The Revenge of Gaïa by James Lovelock

I read this month The Revenge of Gaïa, the latest book from one of the major ecological thinkers of our time, Dr. James Lovelock.

This book is not optimistic as the author believes it is already too late to work on sustainable development and that we have to operate a sustainable retreat.

I truly enjoyed this as there are many elements worth reading, such as why nuclear is a chance and not a menace for us or what could be the solutions.

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US federal government begins to tackle energy efficiency

usa.jpgIn the past week two events showed that the USA begin to tackle climate change in a serious way. This is really good news.

To do so, the US federal government enacted two laws that will increase the energy efficiency of vehicles and light bulbs and lead to huge savings of greenhouse gases emissions.

Both events occur a few days after the end of the Bali IPCC’s conference of parties that was due to prepare the future of climate change mitigation.

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Difference between behavioral change and efficiency

cfl.jpgIn my article on the clean alternatives to coal I was mentioning that the first thing to implement before any other was behavioral changes and energy efficiency.

Indeed, I believe we need both as they are complementary and very different. Indeed one has a sociological approach when the other refers to pure economics.

Energy efficiency is well known and is becoming more and more talked about, but behavioral changes aren’t. This article will explain what could be their tenets.

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My selection of books I read in 2007

As we are now near Christmas, and as I am willing to do a best of of what I read in the past months, I will outline in today’s article my favourite readings of 2007.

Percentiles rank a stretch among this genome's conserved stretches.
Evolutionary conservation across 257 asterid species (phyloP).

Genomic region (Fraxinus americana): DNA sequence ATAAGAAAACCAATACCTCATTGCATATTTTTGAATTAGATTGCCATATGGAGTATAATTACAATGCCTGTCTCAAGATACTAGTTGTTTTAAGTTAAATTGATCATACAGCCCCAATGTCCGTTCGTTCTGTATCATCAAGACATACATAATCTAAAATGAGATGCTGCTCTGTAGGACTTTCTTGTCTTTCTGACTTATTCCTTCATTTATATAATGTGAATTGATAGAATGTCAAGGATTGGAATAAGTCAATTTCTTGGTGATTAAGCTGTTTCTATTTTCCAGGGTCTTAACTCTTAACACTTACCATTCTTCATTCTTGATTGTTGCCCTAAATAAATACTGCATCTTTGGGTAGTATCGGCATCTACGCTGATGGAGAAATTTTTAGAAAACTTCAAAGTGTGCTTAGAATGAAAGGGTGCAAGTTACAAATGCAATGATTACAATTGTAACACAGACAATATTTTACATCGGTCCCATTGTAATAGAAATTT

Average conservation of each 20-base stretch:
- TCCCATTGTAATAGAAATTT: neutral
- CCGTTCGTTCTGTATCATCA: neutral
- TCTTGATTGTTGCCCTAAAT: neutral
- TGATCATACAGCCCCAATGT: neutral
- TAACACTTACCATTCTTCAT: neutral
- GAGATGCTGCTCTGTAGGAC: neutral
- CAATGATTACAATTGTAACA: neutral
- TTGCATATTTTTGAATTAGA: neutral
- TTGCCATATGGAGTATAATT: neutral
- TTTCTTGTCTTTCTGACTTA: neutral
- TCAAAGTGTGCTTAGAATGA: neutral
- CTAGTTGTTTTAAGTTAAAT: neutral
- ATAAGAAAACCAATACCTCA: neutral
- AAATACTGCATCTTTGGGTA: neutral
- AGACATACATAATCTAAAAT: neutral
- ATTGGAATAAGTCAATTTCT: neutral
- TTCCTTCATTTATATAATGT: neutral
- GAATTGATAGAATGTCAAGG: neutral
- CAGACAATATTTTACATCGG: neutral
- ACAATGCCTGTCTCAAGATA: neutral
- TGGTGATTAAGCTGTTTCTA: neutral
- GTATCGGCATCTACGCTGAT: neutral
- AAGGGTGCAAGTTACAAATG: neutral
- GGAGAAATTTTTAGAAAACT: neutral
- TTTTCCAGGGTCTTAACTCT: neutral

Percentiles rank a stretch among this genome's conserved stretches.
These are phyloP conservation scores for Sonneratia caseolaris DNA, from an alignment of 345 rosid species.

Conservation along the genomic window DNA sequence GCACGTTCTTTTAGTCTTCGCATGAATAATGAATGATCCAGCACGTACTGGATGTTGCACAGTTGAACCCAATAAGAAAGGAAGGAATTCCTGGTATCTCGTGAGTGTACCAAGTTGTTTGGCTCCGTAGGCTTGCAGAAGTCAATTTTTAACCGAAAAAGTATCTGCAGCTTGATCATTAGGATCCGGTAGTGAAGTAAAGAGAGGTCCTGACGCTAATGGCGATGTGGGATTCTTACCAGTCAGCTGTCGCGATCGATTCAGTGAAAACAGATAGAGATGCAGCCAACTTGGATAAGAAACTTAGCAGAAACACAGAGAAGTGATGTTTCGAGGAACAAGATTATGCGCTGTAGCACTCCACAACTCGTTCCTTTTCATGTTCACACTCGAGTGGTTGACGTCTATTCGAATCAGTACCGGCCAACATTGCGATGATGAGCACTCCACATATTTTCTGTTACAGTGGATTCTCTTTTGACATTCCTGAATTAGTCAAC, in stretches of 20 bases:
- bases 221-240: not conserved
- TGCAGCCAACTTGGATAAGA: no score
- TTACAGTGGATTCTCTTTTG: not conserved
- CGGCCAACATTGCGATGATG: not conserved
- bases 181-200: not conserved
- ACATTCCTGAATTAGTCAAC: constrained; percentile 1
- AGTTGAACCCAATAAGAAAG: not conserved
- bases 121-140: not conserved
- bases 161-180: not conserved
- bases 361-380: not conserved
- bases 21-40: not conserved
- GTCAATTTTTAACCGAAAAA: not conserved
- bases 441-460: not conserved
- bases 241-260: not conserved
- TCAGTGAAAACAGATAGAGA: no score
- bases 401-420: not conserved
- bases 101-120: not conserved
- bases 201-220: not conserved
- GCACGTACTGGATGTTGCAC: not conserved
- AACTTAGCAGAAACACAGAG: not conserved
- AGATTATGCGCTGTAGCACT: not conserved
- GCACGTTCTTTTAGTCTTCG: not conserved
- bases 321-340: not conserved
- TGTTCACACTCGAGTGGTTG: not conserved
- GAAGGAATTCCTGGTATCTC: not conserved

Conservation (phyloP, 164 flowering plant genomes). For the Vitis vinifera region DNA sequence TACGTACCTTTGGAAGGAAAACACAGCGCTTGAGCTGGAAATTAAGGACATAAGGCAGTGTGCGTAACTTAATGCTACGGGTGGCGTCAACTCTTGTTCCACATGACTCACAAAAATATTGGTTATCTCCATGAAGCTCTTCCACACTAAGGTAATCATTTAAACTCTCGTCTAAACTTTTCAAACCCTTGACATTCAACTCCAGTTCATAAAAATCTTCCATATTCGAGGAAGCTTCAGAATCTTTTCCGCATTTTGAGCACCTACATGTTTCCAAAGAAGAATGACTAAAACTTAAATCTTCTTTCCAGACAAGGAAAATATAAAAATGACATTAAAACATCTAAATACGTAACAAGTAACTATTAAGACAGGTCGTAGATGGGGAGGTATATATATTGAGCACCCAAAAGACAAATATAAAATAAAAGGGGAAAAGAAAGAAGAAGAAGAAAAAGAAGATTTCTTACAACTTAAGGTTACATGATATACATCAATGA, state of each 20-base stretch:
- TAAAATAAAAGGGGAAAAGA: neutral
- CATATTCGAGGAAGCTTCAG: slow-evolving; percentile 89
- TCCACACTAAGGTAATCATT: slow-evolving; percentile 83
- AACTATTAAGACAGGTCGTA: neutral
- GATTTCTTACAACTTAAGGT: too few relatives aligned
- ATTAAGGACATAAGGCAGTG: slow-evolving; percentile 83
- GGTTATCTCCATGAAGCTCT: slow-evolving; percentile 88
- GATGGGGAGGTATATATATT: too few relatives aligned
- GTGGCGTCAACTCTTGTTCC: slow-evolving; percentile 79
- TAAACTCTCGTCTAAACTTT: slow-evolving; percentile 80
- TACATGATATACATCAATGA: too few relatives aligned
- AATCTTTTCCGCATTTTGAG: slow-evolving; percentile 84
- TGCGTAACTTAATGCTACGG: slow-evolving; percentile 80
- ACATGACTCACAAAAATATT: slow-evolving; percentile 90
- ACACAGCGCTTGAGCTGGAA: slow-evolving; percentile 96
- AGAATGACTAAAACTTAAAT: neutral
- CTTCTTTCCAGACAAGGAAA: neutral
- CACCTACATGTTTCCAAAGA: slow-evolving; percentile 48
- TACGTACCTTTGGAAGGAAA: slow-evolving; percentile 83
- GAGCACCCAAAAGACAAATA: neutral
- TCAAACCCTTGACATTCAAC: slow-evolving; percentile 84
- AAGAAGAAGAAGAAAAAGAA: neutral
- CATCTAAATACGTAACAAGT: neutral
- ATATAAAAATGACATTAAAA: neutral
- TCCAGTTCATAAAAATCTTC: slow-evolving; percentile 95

From science fiction and comic books, to serious readings on sustainable development and astrophotography, I recommend you a dozen articles, one per month.

This way you will find some ideas of great books for your loved ones or yourselves. And if you really want to offer me a book, you can a look at this page.

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Algae, the best solution to make biofuels

I have never been a great fan of traditional biofuels (nor the World Bank and the OECD) as their yield is quite small and as they require a lot of by-products (pesticides…).

However, some alguae like Ulva lactuca (sea lettuce, pictured left) have a much superior yield than cereals and aren’t as much eaten as their terrestrial cousins.

Le Figaro Magazine and Notre-Planè explored this alternative that might really help us in replacing oil when it will be too expansive, and this in a sustainable way.

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A record breaking electricity consumption in France

The current temperatures in France are six degrees below average and this led to a record-breaking electricity consumption.

Last night the level of energy consumption rose to 88 960 MW, compared to the previous record of 86 280 MW in January 2006.

It is estimated by the Réseau de transport d’électricité that when temperature decreases by 1°C, the electricity consumption increases by 1 700 MW.

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A minimal agreement on climate change in Bali